This painting was inspired by a friend of the painter and represents the personal journey of this young woman as she explored her roots and the nature of her identity. The clothing in the painting, a sari, scarf and a dress all belonged to the subject of the piece, a British-born Asian woman, living in the North East of England. The sari and scarf are juxtaposed with the dress which is 1950's in style, a reference to the decade during which the family migrated from East Africa to the U.K. The sari is partially obscured by layers of paint and other materials, representing the many changes the family went through as they adjusted to life in Britain.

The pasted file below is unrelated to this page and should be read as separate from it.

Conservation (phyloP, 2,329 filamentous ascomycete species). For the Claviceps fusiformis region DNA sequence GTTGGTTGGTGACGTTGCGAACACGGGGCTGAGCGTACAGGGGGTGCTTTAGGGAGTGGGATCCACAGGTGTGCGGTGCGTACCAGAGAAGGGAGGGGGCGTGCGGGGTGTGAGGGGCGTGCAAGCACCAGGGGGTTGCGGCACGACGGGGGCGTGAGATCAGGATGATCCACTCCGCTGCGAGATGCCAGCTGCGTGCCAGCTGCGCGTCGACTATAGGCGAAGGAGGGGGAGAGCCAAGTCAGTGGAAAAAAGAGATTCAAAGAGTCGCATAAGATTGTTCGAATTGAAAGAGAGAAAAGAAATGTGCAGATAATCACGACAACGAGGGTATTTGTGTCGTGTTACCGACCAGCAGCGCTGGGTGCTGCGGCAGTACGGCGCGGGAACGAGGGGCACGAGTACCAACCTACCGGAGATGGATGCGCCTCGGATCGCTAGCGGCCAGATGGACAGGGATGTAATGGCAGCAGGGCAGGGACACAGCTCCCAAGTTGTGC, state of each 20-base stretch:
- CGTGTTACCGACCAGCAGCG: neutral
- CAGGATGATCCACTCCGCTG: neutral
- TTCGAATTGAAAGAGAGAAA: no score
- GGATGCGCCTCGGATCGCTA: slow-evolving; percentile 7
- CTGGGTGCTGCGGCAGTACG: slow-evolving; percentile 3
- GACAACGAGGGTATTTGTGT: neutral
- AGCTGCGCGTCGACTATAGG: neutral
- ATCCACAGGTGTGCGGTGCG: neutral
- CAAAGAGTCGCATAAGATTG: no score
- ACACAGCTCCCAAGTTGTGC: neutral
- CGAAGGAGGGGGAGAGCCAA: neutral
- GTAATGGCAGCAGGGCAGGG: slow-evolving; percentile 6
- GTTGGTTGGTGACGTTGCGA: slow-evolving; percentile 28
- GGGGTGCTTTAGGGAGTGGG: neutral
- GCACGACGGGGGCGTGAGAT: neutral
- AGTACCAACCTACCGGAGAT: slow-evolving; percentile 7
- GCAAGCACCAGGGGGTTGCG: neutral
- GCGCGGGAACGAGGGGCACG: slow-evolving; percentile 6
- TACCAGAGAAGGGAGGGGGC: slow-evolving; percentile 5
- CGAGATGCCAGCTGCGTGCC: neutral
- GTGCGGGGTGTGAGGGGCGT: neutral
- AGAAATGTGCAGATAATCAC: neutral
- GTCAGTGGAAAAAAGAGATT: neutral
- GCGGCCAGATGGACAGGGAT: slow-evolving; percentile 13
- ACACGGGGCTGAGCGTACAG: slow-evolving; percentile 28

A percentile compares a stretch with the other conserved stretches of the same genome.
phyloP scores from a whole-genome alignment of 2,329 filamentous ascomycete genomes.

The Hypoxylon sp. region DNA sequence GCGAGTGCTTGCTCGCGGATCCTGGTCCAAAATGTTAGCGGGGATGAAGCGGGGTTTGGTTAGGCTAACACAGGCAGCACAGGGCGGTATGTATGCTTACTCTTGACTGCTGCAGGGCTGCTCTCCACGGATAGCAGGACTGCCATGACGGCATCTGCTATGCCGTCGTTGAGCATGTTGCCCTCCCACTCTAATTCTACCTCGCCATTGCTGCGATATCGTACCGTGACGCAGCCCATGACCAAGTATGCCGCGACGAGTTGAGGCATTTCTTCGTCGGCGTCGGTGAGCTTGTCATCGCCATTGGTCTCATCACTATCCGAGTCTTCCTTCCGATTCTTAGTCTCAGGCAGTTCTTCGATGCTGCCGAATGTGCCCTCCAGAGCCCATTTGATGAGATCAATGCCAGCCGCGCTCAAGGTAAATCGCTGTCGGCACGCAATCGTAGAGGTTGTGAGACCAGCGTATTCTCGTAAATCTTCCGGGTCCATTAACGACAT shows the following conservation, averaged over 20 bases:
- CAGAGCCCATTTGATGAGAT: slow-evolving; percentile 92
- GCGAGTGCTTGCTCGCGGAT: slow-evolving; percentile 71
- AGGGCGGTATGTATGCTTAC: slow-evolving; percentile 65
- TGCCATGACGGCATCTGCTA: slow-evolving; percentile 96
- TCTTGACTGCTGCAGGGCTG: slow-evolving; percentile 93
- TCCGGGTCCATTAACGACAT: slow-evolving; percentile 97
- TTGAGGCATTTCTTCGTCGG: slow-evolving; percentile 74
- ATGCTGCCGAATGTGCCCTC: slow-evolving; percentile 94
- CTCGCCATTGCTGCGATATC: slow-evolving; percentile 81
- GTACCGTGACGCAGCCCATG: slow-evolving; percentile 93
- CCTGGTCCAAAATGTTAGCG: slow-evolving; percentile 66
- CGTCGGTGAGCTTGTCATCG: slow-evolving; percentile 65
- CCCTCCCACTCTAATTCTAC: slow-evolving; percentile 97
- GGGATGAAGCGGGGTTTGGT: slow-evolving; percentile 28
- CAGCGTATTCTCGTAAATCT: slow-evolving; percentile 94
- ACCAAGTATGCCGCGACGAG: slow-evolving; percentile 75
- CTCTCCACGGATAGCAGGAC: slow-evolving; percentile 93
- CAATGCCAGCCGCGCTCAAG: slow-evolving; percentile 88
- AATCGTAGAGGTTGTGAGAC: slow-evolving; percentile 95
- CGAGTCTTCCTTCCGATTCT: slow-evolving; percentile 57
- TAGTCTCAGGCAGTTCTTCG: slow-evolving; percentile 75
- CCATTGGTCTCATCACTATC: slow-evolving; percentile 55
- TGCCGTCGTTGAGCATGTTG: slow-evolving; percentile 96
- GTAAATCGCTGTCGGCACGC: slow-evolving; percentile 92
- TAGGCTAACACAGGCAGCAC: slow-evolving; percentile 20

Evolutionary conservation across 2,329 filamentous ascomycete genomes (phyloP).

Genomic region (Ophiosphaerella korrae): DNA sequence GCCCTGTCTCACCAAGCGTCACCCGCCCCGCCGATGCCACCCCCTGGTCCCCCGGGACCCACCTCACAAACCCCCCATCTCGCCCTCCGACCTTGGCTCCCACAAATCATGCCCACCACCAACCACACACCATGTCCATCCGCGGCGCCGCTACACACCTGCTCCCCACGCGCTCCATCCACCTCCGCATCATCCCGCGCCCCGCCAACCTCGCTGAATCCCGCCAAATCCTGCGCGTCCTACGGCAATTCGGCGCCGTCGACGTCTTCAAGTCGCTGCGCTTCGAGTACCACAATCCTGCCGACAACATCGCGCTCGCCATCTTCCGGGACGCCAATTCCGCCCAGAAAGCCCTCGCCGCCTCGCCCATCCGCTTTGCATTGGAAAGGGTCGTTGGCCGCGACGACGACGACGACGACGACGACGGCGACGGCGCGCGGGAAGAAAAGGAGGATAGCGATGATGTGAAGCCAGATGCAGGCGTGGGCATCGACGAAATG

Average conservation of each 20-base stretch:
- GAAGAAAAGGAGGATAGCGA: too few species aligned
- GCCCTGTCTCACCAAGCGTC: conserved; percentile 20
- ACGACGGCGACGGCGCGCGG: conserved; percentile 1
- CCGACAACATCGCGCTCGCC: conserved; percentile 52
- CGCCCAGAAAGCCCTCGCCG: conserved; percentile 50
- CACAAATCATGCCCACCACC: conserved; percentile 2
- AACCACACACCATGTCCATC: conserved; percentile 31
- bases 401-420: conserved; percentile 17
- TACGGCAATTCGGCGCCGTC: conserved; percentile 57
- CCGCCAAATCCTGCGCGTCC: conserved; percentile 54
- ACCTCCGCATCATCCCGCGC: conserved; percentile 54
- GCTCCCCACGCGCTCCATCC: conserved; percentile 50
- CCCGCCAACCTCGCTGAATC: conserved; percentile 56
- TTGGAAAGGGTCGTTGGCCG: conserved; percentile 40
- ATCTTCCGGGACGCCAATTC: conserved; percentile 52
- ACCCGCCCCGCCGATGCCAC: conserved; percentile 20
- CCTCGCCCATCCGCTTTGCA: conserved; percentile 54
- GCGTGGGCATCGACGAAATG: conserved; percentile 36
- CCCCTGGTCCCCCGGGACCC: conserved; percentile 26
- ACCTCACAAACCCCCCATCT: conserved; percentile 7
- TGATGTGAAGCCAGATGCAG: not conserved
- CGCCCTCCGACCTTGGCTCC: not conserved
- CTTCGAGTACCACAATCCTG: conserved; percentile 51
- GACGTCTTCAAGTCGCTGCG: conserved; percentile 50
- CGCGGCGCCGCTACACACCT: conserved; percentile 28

Val Close studied in Britain and the U.S.A., at Syracuse University, New York. She has exhibited in solo shows and group exhibitions all over the world. She has work in important collections in Britain, USA, Europe and Australia. Her use of gaudy and 'kitsch' imagery relates back to her childhood as well as to her later experience working as a shop front display artist. The overt figuration of her early works, of which this painting is a good example, came directly from her experience as artist in residence with the Northumbrian Police. The themes then were possessions and materialism; these are still her abiding preoccupations. Val Close's work can be read on a number of different levels. Her work contains contemporary narratives and illustrates her fascination for exploring and decoding a tapestry of rich images, from the banal to the exotic, the obscure to the kitsch. Val has a history of collecting in one form or another, carefully appropriating her own chosen materials and detritus and storing it so that she may eventually use if for a particular purpose.